Legislation and Construction and Demolition Waste
The underpinning work on the the development of construction and demolition waste legislation across the EU comes from the EU Waste Framework Directive. This defines how industries should put waste management and waste prevention plans in place and implement a continuing duty of care, including adhering to the waste hierarchy.
All waste handling firms, whether it is their own or someone else’s, must be registered with the Environmental Agency as a carrier. Failure to do so can lead to criminal prosecution and a substantial fine.
The Waste Hierarchy and Legislation
The waste hierarchy is a 5 stage process for dealing with materials in a more sustainable way and involves:
- Prevention: Making sure you don’t create waste in the first place.
- Reuse: Preparing materials and products to be reused or repurposed.
- Recycling: Changing waste materials into new products.
- Other recover methods such as incineration for heat and energy production.
- Disposal to areas such as landfill.
Prevention, reuse and recycling are the leading factors in handling waste and all construction and demolition companies have to have the right processes in place for dealing with these kinds of material. Disposal should be considered the final solution and currently only a small proportion of construction and demolition waste now goes to places like landfill compared to a few decades ago.
Find out more about construction and demolition waste management in the UK.
The major pieces of UK legislation that are informed by the EU Waste Framework Directive are:
- The Waste (England and Wales) Regulations 2011
- The Waste Regulations (Northern Ireland) 2011
- The Waste (Scotland) Regulations 2011
Where hazardous waste is concerned there are additional regulations for England and Wales, Scotland and Northern Ireland. This includes the Hazardous Waste Regulations 2005 and the Special Waste (Scotland) Regulations 1996.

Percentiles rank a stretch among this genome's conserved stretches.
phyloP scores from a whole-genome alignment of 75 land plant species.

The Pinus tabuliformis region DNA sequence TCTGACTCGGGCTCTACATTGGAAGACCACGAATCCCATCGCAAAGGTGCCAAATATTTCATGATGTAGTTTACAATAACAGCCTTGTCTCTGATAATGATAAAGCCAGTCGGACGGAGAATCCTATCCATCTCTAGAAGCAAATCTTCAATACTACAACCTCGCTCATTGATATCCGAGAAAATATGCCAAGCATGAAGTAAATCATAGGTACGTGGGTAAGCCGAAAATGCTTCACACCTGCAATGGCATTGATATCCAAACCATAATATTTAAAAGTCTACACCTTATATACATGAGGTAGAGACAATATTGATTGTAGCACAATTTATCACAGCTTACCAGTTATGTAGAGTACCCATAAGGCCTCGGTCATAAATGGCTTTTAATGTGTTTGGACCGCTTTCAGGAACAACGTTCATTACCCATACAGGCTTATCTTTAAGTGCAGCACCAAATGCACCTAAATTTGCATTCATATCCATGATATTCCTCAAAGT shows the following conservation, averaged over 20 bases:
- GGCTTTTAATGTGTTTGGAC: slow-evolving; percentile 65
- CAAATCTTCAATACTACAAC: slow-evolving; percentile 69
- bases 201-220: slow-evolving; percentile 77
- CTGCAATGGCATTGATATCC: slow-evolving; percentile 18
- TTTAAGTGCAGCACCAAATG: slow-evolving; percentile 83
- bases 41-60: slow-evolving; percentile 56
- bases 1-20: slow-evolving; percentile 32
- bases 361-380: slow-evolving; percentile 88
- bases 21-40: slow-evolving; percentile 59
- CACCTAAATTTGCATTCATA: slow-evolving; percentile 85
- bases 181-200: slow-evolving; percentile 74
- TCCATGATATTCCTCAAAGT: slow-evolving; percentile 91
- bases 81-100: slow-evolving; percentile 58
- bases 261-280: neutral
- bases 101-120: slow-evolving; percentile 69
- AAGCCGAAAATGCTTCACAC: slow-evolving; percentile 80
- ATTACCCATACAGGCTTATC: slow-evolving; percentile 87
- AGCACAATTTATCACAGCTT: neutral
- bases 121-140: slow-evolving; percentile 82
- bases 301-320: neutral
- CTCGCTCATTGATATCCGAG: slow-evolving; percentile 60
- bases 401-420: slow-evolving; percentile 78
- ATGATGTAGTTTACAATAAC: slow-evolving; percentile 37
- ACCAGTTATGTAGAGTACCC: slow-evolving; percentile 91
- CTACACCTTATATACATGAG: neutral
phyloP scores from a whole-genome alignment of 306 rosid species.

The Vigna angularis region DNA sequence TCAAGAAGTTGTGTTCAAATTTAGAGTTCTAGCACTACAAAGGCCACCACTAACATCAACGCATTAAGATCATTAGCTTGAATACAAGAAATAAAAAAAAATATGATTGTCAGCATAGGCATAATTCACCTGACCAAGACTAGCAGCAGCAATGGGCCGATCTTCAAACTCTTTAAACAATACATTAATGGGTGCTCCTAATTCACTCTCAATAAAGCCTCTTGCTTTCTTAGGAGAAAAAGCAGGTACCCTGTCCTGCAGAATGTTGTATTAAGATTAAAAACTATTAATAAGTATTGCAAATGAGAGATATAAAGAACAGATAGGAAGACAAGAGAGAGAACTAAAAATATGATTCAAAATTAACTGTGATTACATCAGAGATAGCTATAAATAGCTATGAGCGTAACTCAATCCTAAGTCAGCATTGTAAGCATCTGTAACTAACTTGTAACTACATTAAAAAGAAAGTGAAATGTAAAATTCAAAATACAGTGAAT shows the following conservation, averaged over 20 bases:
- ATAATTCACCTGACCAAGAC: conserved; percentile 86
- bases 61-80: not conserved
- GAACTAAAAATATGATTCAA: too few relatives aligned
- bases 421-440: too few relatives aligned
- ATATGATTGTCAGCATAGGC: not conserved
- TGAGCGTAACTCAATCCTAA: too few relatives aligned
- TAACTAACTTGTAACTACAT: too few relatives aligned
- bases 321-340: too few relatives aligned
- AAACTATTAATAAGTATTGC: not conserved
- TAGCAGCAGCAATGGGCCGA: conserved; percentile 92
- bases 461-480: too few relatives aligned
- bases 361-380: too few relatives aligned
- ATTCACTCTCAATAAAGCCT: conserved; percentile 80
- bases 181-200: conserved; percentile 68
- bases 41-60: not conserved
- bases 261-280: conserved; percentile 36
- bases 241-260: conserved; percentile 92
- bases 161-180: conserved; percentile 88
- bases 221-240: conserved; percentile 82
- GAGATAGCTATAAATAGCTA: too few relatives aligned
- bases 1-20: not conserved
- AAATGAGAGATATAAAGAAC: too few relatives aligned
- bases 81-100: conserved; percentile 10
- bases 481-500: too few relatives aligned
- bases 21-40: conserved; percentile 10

Codes of Practice and Policies
The construction and demolition industry also has a number of different codes of practice and initiatives in place to help the management of waste across all areas including excavation.
Demolition Code of Practice BS 6187:2000
Set up in 2000, the code of practice looks at the whole process of demolition from planning right through to the execution stage including how waste is managed and recycled appropriately. This is a wide ranging document and relates closely to the HSE Health and Safety in Demolition Work guidance.
One of the drivers that convince construction and demolition companies to manage their waste more effectively is the Landfill Tax. This essentially charges organisations for the amount that ends up at landfill, moving them towards a more sustainable approach. In essence, it helps make reusing and recycling the profitable option.
The use of recycled waste in aggregates that can then be used for jobs such as landscaping or road building is an important part of sustainability in the industry. Offering a levy on recycled aggregate discourages the use of primary, environmentally costlier aggregates.
The Strategy for Sustainable Construction
Working with the Government, the industry is attempting to change practice and become more sustainable by promoting behavioural change. This is a big benefit to both the industry and the local ecology and economy.
Site Waste Management Plans (SWMPs)
Since 2008, any construction project over £300K has to produce a Site Waste Management Plan, designed to improve the use of resources and to make sure that materials are recycled and reused as much as possible.
Another thing that is changing with current regulations and processes in place within the construction and demolition industry is the use of better equipment. This has seen companies swapping the traditional ball and chain methods for tools such as hydraulic and pneumatic breakers.
Find out more about construction and demolition equipment.